Study says health law spurs cut in work hours

The Washington Times Daily - - Business - BY KEL­LAN HOW­ELL

As Pres­i­dent Obama’s new health care law strug­gles to sign up in­di­vid­ual Amer­i­cans for in­sur­ance, the law is fac­ing re­sis­tance from small busi­nesses, ac­cord­ing to a new re­port re­leased Wednes­day.

A study done by the In­ter­na­tional Fran­chise As­so­ci­a­tion and the U.S. Cham­ber of Com­merce found that 31 per­cent of fran­chise and 12 per­cent of non-fran­chise busi­nesses have al­ready cut worker hours to avoid higher costs of health cov­er­age in an­tic­i­pa­tion of the im­pend­ing man­date to pro­vide their work­ers with health care in­sur­ance.

Many busi­nesses are ad­just­ing their work­force and pay­rolls to avoid fac­ing even more re­quire­ments un­der the law for larger em­ploy­ers, the poll found.

“This re­search clearly con­firms what the anec­do­tal sto­ries have al­ready con­veyed,” said Stephen J. Caldeira, pres­i­dent and CEO of IFA. “This re­search should serve as a ma­jor red flag to Congress and the ad­min­is­tra­tion that un­less there is a statu­tory change to the def­i­ni­tion of a full-time em­ployee in the ACA, there will be fewer full-time jobs, more part-time work­ers and fewer over­all hours avail­able for Amer­i­cans to work as busi­ness own­ers ad­just their work­force to com­ply with the law.”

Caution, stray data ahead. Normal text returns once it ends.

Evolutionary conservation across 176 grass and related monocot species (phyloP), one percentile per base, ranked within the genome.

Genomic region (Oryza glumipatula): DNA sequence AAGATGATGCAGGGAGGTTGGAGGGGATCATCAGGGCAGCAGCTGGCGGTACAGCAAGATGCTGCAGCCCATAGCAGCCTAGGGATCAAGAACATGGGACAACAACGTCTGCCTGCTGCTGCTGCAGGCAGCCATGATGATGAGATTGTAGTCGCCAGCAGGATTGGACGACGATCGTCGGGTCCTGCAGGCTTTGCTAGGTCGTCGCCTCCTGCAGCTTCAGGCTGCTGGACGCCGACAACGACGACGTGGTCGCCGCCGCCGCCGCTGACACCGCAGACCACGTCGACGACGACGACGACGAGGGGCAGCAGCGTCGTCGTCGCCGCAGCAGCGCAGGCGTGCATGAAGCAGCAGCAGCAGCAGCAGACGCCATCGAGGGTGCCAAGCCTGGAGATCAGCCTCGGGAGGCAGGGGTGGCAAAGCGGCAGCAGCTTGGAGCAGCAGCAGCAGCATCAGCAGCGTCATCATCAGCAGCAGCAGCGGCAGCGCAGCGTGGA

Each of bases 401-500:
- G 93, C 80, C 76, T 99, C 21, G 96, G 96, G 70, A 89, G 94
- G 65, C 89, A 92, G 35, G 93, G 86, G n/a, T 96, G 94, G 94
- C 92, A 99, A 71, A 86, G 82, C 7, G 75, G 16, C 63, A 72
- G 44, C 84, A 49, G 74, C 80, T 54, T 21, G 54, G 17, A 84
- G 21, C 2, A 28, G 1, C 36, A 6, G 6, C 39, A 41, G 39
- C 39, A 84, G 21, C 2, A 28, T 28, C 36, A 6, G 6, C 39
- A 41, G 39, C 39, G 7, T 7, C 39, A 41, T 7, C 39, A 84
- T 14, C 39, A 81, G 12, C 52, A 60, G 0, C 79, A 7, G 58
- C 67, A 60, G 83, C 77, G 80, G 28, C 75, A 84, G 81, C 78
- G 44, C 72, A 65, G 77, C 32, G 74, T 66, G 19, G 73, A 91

Many busi­ness own­ers said they were al­ready suf­fer­ing neg­a­tive ef­fects from Oba­macare, a year be­fore the small busi­ness in­sur­ance man­date goes into ef­fect. Some 29 per­cent of fran­chisees and 41 per­cent of non-fran­chise busi­nesses are al­ready see­ing health care cost in­creases due to the law. The law will force 28 per­cent of busi­nesses to drop cov­er­age for their em­ploy­ees. Ac­cord­ing to pro­jec­tions, the man­date will al­most dou­ble the per­cent­age of fran­chise-owned busi­nesses and more than triple the per­cent­age of non-fran­chise busi­nesses that will not of­fer health in­sur­ance.

“In­stead of pro­vid­ing af­ford­able health care cov­er­age to em­ploy­ees, the law will ef­fec­tively take hours and wages away from Amer­i­cans who need and want full-time jobs,” said R. Bruce Josten ex­ec­u­tive vice pres­i­dent for govern­ment af­fairs at the U.S. Cham­ber of Com­merce, which op­posed the health care law.

IFA of­fi­cials said that Congress could help em­ploy­ers by en­act­ing leg­is­la­tion that would re­de­fine full-time work sta­tus un­der the law.

Sens. Su­san M. Collins, Maine Repub­li­can, and Joe Don­nelly, In­di­ana Demo­crat, have in­tro­duced leg­is­la­tion called the “Forty Hours is Full-Time Act of 2013,” which would change the def­i­ni­tion of “full time” for the health law’s pur­poses from 30 hours to 40 hours per week and the num­ber of hours counted to­ward a “full-time equiv­a­lent” em­ployee to 17 hours per month. Sim­i­lar bills have also been in­tro­duced in the House.

The sur­vey polled more than 400 busi­nesses, both fran­chises and non-fran­chises, with from 40 to 500 em­ploy­ees.

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